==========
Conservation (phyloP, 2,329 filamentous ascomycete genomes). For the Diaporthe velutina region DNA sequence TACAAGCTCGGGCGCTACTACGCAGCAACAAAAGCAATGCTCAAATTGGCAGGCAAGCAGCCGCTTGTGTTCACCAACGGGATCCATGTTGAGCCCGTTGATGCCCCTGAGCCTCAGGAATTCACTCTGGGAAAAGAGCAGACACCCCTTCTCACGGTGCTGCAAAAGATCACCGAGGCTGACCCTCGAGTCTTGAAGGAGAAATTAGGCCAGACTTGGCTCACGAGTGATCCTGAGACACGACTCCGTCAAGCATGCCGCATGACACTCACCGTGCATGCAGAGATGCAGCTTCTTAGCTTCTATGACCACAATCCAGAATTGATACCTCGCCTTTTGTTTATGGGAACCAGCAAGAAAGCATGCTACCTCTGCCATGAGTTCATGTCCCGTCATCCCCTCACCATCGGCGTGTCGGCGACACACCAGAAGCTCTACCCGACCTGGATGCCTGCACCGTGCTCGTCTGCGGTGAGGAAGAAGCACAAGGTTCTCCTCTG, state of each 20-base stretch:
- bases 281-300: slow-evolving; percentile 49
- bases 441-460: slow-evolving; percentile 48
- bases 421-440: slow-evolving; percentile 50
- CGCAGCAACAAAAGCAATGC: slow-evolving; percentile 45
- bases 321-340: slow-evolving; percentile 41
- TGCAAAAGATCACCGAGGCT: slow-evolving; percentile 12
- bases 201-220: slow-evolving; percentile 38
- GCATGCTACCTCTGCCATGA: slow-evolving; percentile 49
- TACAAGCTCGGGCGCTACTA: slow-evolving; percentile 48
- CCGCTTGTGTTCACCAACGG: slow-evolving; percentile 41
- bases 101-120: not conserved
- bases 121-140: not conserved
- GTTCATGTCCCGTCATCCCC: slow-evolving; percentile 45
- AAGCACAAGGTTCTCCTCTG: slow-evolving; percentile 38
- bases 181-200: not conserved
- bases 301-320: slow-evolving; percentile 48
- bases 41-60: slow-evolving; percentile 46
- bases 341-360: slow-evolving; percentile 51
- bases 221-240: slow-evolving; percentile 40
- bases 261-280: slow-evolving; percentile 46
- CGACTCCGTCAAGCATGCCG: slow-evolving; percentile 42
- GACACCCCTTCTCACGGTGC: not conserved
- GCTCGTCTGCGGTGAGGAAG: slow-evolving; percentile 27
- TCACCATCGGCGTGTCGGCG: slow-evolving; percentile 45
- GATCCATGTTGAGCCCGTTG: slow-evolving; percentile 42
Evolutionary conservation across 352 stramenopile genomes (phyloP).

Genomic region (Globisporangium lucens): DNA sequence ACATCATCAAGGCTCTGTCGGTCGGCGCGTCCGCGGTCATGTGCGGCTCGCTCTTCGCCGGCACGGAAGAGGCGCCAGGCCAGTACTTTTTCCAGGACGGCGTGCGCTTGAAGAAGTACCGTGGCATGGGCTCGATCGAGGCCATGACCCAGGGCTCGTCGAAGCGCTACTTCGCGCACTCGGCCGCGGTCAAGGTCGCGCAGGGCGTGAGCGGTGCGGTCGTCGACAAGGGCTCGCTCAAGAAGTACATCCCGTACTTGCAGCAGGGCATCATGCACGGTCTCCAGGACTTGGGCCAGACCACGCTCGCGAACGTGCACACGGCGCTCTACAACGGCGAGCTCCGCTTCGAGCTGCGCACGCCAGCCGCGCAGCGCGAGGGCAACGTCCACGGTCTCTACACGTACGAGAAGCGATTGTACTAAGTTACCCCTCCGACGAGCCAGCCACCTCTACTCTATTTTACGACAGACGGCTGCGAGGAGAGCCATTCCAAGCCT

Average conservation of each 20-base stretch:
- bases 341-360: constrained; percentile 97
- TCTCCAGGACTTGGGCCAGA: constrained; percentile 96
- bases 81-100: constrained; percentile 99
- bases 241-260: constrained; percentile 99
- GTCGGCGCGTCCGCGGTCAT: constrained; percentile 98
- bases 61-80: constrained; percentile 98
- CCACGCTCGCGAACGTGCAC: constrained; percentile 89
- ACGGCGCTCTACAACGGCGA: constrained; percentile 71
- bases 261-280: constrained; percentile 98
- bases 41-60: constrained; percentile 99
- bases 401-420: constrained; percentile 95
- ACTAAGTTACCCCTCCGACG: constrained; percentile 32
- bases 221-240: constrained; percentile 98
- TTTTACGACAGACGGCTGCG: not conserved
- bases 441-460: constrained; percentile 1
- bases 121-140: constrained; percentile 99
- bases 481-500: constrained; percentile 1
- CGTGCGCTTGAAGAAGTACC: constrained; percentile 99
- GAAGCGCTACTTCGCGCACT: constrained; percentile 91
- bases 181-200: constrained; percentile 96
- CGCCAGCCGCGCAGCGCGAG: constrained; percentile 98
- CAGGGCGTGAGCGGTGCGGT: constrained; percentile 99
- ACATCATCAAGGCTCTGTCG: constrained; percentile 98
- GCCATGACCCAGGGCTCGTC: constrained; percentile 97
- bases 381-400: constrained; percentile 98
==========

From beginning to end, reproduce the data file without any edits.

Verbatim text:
Conservation (phyloP, 2,329 filamentous ascomycete genomes). For the Diaporthe velutina region DNA sequence TACAAGCTCGGGCGCTACTACGCAGCAACAAAAGCAATGCTCAAATTGGCAGGCAAGCAGCCGCTTGTGTTCACCAACGGGATCCATGTTGAGCCCGTTGATGCCCCTGAGCCTCAGGAATTCACTCTGGGAAAAGAGCAGACACCCCTTCTCACGGTGCTGCAAAAGATCACCGAGGCTGACCCTCGAGTCTTGAAGGAGAAATTAGGCCAGACTTGGCTCACGAGTGATCCTGAGACACGACTCCGTCAAGCATGCCGCATGACACTCACCGTGCATGCAGAGATGCAGCTTCTTAGCTTCTATGACCACAATCCAGAATTGATACCTCGCCTTTTGTTTATGGGAACCAGCAAGAAAGCATGCTACCTCTGCCATGAGTTCATGTCCCGTCATCCCCTCACCATCGGCGTGTCGGCGACACACCAGAAGCTCTACCCGACCTGGATGCCTGCACCGTGCTCGTCTGCGGTGAGGAAGAAGCACAAGGTTCTCCTCTG, state of each 20-base stretch:
- bases 281-300: slow-evolving; percentile 49
- bases 441-460: slow-evolving; percentile 48
- bases 421-440: slow-evolving; percentile 50
- CGCAGCAACAAAAGCAATGC: slow-evolving; percentile 45
- bases 321-340: slow-evolving; percentile 41
- TGCAAAAGATCACCGAGGCT: slow-evolving; percentile 12
- bases 201-220: slow-evolving; percentile 38
- GCATGCTACCTCTGCCATGA: slow-evolving; percentile 49
- TACAAGCTCGGGCGCTACTA: slow-evolving; percentile 48
- CCGCTTGTGTTCACCAACGG: slow-evolving; percentile 41
- bases 101-120: not conserved
- bases 121-140: not conserved
- GTTCATGTCCCGTCATCCCC: slow-evolving; percentile 45
- AAGCACAAGGTTCTCCTCTG: slow-evolving; percentile 38
- bases 181-200: not conserved
- bases 301-320: slow-evolving; percentile 48
- bases 41-60: slow-evolving; percentile 46
- bases 341-360: slow-evolving; percentile 51
- bases 221-240: slow-evolving; percentile 40
- bases 261-280: slow-evolving; percentile 46
- CGACTCCGTCAAGCATGCCG: slow-evolving; percentile 42
- GACACCCCTTCTCACGGTGC: not conserved
- GCTCGTCTGCGGTGAGGAAG: slow-evolving; percentile 27
- TCACCATCGGCGTGTCGGCG: slow-evolving; percentile 45
- GATCCATGTTGAGCCCGTTG: slow-evolving; percentile 42
Evolutionary conservation across 352 stramenopile genomes (phyloP).

Genomic region (Globisporangium lucens): DNA sequence ACATCATCAAGGCTCTGTCGGTCGGCGCGTCCGCGGTCATGTGCGGCTCGCTCTTCGCCGGCACGGAAGAGGCGCCAGGCCAGTACTTTTTCCAGGACGGCGTGCGCTTGAAGAAGTACCGTGGCATGGGCTCGATCGAGGCCATGACCCAGGGCTCGTCGAAGCGCTACTTCGCGCACTCGGCCGCGGTCAAGGTCGCGCAGGGCGTGAGCGGTGCGGTCGTCGACAAGGGCTCGCTCAAGAAGTACATCCCGTACTTGCAGCAGGGCATCATGCACGGTCTCCAGGACTTGGGCCAGACCACGCTCGCGAACGTGCACACGGCGCTCTACAACGGCGAGCTCCGCTTCGAGCTGCGCACGCCAGCCGCGCAGCGCGAGGGCAACGTCCACGGTCTCTACACGTACGAGAAGCGATTGTACTAAGTTACCCCTCCGACGAGCCAGCCACCTCTACTCTATTTTACGACAGACGGCTGCGAGGAGAGCCATTCCAAGCCT

Average conservation of each 20-base stretch:
- bases 341-360: constrained; percentile 97
- TCTCCAGGACTTGGGCCAGA: constrained; percentile 96
- bases 81-100: constrained; percentile 99
- bases 241-260: constrained; percentile 99
- GTCGGCGCGTCCGCGGTCAT: constrained; percentile 98
- bases 61-80: constrained; percentile 98
- CCACGCTCGCGAACGTGCAC: constrained; percentile 89
- ACGGCGCTCTACAACGGCGA: constrained; percentile 71
- bases 261-280: constrained; percentile 98
- bases 41-60: constrained; percentile 99
- bases 401-420: constrained; percentile 95
- ACTAAGTTACCCCTCCGACG: constrained; percentile 32
- bases 221-240: constrained; percentile 98
- TTTTACGACAGACGGCTGCG: not conserved
- bases 441-460: constrained; percentile 1
- bases 121-140: constrained; percentile 99
- bases 481-500: constrained; percentile 1
- CGTGCGCTTGAAGAAGTACC: constrained; percentile 99
- GAAGCGCTACTTCGCGCACT: constrained; percentile 91
- bases 181-200: constrained; percentile 96
- CGCCAGCCGCGCAGCGCGAG: constrained; percentile 98
- CAGGGCGTGAGCGGTGCGGT: constrained; percentile 99
- ACATCATCAAGGCTCTGTCG: constrained; percentile 98
- GCCATGACCCAGGGCTCGTC: constrained; percentile 97
- bases 381-400: constrained; percentile 98